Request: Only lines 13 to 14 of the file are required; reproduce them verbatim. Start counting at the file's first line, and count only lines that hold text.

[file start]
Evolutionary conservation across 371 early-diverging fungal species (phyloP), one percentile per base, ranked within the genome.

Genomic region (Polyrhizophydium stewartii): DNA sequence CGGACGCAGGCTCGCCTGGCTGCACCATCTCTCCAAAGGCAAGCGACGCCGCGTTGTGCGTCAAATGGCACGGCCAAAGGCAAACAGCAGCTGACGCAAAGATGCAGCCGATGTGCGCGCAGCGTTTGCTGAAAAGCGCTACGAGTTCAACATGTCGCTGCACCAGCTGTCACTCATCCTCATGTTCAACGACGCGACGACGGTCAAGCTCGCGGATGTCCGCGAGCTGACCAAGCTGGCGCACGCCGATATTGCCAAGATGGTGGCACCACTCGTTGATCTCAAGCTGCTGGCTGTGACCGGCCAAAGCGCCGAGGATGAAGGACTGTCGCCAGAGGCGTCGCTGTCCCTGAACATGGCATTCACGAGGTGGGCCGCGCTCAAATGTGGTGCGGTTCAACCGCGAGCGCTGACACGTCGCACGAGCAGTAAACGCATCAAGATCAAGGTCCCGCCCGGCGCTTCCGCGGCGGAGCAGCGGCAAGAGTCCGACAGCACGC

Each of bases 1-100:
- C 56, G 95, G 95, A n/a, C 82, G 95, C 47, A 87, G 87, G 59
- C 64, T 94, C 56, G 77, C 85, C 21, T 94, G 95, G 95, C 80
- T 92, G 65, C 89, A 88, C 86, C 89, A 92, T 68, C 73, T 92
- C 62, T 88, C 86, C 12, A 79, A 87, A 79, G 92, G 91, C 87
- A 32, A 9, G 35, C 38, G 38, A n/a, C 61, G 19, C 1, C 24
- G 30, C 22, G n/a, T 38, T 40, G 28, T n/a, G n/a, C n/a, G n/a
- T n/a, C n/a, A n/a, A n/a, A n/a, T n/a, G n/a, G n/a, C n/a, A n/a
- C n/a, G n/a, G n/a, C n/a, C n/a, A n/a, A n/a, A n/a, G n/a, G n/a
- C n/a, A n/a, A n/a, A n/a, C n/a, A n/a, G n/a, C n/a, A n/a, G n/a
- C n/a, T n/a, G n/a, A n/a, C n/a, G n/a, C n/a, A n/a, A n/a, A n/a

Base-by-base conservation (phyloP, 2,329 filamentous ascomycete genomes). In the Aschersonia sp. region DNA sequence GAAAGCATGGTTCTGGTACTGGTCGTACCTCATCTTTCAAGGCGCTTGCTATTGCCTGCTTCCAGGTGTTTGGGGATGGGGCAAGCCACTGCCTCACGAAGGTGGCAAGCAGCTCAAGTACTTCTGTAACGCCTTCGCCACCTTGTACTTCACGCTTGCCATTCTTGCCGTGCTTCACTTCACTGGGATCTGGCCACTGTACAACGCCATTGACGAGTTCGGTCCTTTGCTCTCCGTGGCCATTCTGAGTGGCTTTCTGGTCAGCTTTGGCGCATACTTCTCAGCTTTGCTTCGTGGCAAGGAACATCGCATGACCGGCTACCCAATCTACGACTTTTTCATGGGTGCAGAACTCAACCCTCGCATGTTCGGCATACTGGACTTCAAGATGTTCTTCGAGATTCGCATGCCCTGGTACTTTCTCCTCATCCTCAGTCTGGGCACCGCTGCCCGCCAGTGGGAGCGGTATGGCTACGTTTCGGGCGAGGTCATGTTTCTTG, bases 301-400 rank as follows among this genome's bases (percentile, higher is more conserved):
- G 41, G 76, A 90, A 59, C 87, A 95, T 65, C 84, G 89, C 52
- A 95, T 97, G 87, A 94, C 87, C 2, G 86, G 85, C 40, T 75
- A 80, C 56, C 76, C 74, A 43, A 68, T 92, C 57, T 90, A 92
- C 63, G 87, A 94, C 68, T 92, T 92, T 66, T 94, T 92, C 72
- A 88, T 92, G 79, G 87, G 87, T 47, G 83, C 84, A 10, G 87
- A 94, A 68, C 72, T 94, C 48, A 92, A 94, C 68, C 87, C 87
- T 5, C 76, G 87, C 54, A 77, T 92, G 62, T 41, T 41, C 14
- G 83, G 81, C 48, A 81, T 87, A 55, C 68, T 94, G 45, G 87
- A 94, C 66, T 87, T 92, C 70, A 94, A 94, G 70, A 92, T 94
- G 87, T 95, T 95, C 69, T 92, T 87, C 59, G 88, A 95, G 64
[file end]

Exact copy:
- C n/a, T n/a, G n/a, A n/a, C n/a, G n/a, C n/a, A n/a, A n/a, A n/a

Base-by-base conservation (phyloP, 2,329 filamentous ascomycete genomes). In the Aschersonia sp. region DNA sequence GAAAGCATGGTTCTGGTACTGGTCGTACCTCATCTTTCAAGGCGCTTGCTATTGCCTGCTTCCAGGTGTTTGGGGATGGGGCAAGCCACTGCCTCACGAAGGTGGCAAGCAGCTCAAGTACTTCTGTAACGCCTTCGCCACCTTGTACTTCACGCTTGCCATTCTTGCCGTGCTTCACTTCACTGGGATCTGGCCACTGTACAACGCCATTGACGAGTTCGGTCCTTTGCTCTCCGTGGCCATTCTGAGTGGCTTTCTGGTCAGCTTTGGCGCATACTTCTCAGCTTTGCTTCGTGGCAAGGAACATCGCATGACCGGCTACCCAATCTACGACTTTTTCATGGGTGCAGAACTCAACCCTCGCATGTTCGGCATACTGGACTTCAAGATGTTCTTCGAGATTCGCATGCCCTGGTACTTTCTCCTCATCCTCAGTCTGGGCACCGCTGCCCGCCAGTGGGAGCGGTATGGCTACGTTTCGGGCGAGGTCATGTTTCTTG, bases 301-400 rank as follows among this genome's bases (percentile, higher is more conserved):